In the previous incarnation of this blog, I did a thing called Hitting The Links, a sort of ‘what I’ve been reading’ link round-up. Now that we’re riding the blog train again I’m bringing it back, perhaps as a weekend staple. God knows I read a lot of things and some of it is interesting. These lists could go long, but I’m limiting this one to four fun items of note.
Screwed Up Records & Tapes is not a normal business. It’s a brick-and-mortar record store that sells neither records nor tapes, but rather CDs. These discs are all by a single artist, the late DJ Screw, the inventor of chopped and screwed music, who has been dead almost two decades. […]
This is perhaps the only record store in existence where no albums appear on the floor. You order one off the menu, by name or catalog number, and Big A slides back behind the glass and grabs it for you. You cannot take communion until you have cash—only cash—in hand. I start scanning the whiteboard, but my eyes glaze over.
I remember the first time I heard a ‘screwed’ mix (It may have even been a recording of DJ Screw). It was around 1994, and I’m driving through South Beach Miami. I heard about Miami’s then-thriving pirate radio scene and thought I’d check it out. I spun my radio dial to a bottom frequency, and there was this crazy station playing 45 RPM R&B records at 33 (and then probably pitched down -6 — at least — on the Technics). I had no idea what I was hearing. It was mesmerizing, and I listened to that station every time I rode in my car during that Miami stay.
Jon Ronson had a freewheeling — and often emotional — conversation with Russell Brand on the
The problem is that we fell in love with a new weapon too much. So it became a place where people could become very unselfconscious … a level playing field … at the core was a utopia. And then when somebody transgressed on the outside … we could hit them with a weapon we understood and they didn’t, which was social media shaming. And so we certainly found that we had power. Voiceless people had a voice and powerless people had power … then what happened is that we fell in love with our new power too much. And a day without shaming felt like a day treading water. So the parameters of what we considered shame-worthy grew wider and wider … and then as a result of that, what happened — and what is still happening — is that instead of seeing humans the way we ought to which is (as) a complicated mess of positive and negative character traits it’s a stage for constant artificial high drama where everybody’s either like a hero or a villain.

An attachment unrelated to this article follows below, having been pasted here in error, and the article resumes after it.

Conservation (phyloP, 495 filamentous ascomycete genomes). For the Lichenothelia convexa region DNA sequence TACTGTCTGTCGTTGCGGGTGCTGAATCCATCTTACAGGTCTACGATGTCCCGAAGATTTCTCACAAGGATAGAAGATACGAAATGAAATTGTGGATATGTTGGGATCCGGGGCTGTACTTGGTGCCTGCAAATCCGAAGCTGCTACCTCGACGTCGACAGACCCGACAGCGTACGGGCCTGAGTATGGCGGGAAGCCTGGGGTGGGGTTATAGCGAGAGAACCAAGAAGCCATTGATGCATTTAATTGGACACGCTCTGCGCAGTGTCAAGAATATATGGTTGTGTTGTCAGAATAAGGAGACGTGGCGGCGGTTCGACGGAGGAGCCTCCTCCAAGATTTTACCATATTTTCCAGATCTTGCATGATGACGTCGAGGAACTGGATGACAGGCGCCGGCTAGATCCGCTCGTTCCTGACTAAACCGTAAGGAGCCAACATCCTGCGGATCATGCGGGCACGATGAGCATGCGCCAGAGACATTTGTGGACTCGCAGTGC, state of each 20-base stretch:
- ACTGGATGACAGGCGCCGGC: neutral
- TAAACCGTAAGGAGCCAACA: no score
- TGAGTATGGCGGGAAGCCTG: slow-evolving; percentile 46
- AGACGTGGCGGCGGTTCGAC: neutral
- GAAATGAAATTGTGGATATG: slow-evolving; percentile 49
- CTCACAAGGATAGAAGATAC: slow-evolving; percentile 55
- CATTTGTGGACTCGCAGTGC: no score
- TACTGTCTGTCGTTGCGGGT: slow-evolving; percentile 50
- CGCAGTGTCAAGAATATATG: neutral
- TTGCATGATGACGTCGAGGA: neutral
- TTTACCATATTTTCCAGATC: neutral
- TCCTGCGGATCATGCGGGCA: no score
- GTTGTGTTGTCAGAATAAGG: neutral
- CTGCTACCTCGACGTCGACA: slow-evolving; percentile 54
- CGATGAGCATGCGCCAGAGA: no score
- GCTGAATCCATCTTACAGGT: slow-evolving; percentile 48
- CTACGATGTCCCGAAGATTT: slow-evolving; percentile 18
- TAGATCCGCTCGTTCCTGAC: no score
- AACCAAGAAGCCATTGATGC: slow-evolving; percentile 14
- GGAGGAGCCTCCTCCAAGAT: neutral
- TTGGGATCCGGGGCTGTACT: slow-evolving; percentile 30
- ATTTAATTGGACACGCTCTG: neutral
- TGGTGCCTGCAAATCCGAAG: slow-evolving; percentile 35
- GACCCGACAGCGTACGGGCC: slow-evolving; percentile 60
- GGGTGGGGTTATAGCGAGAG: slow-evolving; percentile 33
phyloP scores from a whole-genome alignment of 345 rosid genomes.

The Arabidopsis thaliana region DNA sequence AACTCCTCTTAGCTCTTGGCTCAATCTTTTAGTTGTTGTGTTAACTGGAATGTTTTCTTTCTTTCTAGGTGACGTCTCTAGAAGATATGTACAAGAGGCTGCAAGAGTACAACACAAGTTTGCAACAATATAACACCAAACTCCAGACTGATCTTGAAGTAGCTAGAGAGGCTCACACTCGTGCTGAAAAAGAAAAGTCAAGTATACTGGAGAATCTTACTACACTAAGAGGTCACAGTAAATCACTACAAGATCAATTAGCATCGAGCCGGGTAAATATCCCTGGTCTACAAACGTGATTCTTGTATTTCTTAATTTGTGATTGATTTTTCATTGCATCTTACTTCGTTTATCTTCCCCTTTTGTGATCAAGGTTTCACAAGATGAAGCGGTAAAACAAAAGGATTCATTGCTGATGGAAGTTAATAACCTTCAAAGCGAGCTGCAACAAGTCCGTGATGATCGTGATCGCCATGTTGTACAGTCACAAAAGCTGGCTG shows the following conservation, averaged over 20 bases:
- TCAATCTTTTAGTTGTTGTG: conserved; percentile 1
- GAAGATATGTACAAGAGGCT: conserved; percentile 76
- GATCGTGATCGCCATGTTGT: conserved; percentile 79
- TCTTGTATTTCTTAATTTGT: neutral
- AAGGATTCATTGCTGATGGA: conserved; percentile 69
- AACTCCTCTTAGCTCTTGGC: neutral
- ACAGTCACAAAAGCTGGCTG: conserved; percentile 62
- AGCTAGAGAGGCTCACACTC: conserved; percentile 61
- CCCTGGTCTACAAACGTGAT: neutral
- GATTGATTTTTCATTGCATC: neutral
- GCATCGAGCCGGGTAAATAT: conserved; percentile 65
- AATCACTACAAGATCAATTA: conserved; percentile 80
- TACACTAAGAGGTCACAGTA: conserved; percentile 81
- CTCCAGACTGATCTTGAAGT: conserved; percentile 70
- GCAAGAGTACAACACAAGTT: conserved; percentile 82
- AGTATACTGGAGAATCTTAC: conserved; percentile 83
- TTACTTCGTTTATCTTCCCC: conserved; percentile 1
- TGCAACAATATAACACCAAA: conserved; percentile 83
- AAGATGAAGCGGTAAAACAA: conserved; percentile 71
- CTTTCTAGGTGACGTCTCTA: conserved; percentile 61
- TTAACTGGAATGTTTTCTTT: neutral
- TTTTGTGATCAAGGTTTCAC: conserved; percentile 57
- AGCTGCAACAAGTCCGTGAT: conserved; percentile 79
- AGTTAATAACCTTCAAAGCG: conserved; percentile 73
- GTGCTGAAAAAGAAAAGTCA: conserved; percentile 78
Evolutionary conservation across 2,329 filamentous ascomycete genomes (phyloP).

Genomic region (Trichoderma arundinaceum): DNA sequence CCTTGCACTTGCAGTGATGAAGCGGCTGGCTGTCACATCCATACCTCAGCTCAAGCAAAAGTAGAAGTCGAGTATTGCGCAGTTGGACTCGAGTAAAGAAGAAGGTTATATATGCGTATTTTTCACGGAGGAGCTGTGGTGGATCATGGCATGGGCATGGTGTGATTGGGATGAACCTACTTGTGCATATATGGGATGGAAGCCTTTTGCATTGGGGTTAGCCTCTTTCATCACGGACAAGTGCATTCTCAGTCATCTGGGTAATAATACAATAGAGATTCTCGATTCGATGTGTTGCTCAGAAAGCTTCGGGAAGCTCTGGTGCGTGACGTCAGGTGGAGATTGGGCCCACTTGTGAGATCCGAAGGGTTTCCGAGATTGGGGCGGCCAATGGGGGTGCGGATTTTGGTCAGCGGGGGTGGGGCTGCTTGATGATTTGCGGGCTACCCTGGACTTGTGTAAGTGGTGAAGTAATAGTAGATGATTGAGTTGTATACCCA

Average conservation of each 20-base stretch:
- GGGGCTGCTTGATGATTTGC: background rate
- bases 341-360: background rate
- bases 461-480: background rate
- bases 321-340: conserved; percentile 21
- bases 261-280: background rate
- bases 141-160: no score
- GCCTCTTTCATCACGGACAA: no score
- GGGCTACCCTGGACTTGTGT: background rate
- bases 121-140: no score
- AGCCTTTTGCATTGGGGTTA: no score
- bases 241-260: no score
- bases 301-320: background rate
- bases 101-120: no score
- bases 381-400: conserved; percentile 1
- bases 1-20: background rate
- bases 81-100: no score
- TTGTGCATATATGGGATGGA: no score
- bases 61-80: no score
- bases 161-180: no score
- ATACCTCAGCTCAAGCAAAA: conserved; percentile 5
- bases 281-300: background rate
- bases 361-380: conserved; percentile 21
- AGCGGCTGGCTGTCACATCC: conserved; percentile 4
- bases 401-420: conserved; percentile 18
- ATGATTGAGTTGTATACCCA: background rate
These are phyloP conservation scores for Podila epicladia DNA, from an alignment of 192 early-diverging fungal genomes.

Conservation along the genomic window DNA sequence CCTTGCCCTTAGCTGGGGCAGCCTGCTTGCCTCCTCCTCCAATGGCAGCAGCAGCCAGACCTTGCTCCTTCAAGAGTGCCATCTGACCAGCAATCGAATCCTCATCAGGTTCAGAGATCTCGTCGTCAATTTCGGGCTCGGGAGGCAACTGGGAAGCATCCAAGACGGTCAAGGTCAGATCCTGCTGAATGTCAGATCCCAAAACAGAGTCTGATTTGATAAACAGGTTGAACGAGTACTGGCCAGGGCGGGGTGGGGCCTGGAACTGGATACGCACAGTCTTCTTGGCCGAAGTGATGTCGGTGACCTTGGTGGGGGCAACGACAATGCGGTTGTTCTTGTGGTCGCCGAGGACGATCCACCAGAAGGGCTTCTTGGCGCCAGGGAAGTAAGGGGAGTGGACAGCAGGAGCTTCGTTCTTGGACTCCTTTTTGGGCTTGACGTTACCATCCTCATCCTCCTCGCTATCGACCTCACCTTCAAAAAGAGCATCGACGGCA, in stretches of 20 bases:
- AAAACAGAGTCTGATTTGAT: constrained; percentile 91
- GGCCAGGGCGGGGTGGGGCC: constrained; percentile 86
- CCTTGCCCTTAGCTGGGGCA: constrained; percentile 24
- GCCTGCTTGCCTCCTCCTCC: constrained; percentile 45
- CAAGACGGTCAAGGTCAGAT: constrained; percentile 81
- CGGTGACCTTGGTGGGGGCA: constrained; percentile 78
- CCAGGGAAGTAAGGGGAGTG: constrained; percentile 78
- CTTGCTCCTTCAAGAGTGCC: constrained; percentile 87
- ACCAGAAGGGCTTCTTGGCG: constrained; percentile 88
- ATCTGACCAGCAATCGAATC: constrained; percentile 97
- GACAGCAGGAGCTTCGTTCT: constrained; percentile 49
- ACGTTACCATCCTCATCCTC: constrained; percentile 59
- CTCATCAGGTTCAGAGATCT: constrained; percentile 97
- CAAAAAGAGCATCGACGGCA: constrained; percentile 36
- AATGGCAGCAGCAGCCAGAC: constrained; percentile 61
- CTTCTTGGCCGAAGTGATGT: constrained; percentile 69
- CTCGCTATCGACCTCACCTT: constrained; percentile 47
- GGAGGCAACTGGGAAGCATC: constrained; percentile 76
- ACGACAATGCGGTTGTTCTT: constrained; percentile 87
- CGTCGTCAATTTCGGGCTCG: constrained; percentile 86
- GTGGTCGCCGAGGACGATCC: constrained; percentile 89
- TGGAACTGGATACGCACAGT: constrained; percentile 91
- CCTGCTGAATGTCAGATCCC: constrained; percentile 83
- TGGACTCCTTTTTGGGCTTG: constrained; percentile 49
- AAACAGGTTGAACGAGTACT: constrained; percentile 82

Next, David Moldawer, in his must-subscribe weekly newsletter, lays out ‘the coffee situation’:
It doesn’t have to be good coffee. It doesn’t matter if the people there even drink the coffee. However, if the coffee is plentiful, easily accessible, and constantly on offer, you can count on a constellation of other factors related to good work, from a serendipity-boosting layout to an appropriately stimulating but non-distracting acoustic environment. The space itself doesn’t have to be pretty or clean, but it will be conducive. The coffee situation tells you a lot. […]
I’m not telling you to decide on a publisher—or on any other collaboration—based on whether you’re offered a cup of joe as you walk in the door. And then another one when that one’s finished. But, come on, shouldn’t you?
I’ll close out with this great profile on Massive Attack in The Guardian. Check out the photo at the top of the article — no one does ‘morose’ like those guys. Banksy — oops I mean Robert del Naja — addresses one of my favorite topics, a resistance to nostalgia:
“I don’t think I’ve got a problem with nostalgia, because a lot of the time things are self-referential. When you’re working in the way we do, taking things from the past and making them new, making collages…” He pauses. “I stopped feeling nostalgia for the moment because I imagine myself looking back on it from the future, which really freaks me out. I get this vertigo where I’m not thinking about the past, I’m thinking about how I’m going to feel in 10 years’ time.” Nostalgia isn’t as good as it used to be, I joke. Del Naja rubs a hand forwards through his hair.
It’s a bummer that this Massive Attack Mezzanine tour is coming nowhere near our Orlando home base. I think Washington D.C. is the closest stop. Massive Attack, Elizabeth Frazier, Horace Andy, Adam Curtis … I’m equally a huge fan of each, and here they are on tour together (well, Curtis’s visuals in his case). Alas.